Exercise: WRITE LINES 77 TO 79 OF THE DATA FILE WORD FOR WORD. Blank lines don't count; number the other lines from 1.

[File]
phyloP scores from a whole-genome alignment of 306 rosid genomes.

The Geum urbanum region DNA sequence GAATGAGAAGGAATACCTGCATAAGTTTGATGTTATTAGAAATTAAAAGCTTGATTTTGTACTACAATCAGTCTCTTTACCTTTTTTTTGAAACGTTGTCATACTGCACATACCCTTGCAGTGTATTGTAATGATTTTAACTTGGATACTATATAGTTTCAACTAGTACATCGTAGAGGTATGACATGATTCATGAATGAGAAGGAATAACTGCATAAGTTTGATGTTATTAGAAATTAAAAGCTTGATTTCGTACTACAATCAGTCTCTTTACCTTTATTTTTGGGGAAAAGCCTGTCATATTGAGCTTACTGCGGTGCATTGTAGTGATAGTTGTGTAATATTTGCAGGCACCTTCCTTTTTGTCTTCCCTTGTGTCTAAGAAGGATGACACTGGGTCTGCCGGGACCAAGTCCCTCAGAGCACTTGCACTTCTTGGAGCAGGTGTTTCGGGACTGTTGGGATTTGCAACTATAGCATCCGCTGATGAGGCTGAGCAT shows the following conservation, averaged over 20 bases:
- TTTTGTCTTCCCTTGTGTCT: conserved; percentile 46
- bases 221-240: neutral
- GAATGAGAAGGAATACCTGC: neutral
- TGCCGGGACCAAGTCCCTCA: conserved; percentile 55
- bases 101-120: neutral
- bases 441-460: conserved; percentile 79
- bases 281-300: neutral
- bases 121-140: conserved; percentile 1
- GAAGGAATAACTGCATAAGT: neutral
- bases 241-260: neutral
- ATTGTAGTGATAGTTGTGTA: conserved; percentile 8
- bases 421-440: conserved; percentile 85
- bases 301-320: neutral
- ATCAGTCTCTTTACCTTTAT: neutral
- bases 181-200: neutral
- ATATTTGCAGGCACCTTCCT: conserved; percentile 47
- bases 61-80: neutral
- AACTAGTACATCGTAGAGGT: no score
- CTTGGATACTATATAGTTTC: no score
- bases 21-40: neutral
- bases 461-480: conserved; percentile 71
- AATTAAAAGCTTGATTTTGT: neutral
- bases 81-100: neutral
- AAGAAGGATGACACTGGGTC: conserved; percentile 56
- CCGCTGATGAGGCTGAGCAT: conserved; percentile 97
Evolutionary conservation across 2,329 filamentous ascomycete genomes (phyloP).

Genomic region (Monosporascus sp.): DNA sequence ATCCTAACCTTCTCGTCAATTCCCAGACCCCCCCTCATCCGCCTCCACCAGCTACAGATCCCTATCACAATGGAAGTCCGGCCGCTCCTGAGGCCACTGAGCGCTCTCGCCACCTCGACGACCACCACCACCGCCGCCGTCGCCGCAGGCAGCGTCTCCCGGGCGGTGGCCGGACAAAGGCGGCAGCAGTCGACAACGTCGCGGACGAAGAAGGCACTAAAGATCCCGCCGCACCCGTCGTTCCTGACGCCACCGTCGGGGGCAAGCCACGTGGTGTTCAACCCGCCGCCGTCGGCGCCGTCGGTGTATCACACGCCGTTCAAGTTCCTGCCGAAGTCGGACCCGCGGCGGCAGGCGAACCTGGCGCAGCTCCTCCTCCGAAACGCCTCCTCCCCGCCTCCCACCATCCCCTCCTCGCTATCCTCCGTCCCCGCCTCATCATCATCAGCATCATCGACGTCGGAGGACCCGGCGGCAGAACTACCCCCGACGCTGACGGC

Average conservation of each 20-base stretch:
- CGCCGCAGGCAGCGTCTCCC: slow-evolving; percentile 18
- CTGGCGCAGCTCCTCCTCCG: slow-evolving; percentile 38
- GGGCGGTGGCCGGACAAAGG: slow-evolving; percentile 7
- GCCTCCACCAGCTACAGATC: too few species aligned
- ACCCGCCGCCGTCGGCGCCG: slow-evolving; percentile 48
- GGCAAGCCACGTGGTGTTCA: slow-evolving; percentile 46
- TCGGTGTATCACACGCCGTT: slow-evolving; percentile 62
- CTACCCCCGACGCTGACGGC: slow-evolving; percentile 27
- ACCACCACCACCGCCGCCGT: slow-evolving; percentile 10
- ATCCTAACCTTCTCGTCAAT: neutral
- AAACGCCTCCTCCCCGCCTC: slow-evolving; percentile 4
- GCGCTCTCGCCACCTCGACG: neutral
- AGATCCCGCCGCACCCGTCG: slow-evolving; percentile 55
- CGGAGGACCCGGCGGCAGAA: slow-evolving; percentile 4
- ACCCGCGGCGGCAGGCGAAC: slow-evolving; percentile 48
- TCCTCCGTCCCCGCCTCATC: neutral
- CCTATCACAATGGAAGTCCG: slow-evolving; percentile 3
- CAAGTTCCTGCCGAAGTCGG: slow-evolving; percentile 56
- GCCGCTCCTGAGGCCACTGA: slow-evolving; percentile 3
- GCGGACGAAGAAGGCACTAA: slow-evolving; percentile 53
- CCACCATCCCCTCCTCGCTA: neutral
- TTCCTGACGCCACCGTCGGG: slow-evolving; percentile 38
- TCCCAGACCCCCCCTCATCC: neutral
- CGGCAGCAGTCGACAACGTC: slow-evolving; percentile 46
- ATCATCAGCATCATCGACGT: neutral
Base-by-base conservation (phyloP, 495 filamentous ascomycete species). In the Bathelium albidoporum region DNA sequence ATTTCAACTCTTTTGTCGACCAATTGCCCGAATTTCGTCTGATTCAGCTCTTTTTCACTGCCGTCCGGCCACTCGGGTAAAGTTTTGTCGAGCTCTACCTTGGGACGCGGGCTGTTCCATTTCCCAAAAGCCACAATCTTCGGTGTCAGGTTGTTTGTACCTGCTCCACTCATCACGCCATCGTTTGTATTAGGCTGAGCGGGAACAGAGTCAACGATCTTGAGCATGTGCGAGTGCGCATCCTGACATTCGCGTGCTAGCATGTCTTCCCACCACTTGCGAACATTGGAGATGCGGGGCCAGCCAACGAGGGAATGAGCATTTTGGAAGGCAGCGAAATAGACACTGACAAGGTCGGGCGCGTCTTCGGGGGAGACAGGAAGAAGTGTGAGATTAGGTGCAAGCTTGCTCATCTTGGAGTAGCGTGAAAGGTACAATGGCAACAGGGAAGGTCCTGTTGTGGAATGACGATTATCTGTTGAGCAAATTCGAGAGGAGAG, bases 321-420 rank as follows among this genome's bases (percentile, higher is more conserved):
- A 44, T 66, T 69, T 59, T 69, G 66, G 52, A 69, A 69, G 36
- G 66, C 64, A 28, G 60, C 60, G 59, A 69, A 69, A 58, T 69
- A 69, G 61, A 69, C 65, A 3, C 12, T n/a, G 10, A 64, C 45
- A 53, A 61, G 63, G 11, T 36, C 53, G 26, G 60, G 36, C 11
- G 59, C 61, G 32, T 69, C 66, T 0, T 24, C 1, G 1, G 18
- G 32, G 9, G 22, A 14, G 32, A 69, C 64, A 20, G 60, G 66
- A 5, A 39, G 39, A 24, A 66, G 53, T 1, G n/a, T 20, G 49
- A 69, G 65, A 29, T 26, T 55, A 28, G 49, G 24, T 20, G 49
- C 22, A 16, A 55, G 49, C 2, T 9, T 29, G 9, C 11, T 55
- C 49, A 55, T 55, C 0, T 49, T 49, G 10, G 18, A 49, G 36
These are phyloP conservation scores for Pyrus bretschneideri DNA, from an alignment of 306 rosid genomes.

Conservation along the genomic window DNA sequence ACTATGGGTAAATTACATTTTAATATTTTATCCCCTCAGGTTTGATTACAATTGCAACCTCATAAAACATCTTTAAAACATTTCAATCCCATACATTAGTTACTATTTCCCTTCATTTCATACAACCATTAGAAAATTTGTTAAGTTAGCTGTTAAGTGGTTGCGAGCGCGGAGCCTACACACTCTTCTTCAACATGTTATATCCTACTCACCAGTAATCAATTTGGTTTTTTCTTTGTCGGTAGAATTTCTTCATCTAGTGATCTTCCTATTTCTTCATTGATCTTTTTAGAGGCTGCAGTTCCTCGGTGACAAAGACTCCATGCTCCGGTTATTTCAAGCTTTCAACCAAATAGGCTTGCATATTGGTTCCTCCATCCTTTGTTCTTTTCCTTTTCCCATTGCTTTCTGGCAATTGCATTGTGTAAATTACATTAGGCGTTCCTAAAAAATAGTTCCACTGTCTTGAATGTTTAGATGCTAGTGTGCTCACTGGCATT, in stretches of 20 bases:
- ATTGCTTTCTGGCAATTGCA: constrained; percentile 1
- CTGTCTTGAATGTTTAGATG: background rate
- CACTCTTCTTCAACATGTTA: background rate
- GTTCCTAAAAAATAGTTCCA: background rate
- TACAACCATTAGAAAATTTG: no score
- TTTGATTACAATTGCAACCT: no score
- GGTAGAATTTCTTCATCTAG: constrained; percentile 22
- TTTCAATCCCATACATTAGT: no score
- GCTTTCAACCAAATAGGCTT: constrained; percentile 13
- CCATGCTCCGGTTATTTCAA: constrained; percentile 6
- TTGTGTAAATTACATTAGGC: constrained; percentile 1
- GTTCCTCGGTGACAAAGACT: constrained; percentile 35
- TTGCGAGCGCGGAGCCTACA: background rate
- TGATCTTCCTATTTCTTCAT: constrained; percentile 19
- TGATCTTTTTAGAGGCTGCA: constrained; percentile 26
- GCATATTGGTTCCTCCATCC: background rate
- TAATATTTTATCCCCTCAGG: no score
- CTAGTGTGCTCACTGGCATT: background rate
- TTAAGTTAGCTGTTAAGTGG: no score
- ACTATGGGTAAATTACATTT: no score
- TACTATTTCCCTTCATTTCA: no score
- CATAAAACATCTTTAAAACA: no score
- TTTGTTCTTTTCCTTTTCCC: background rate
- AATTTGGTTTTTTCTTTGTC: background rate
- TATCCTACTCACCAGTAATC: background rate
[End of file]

- GCTTTCAACCAAATAGGCTT: constrained; percentile 13
- CCATGCTCCGGTTATTTCAA: constrained; percentile 6
- TTGTGTAAATTACATTAGGC: constrained; percentile 1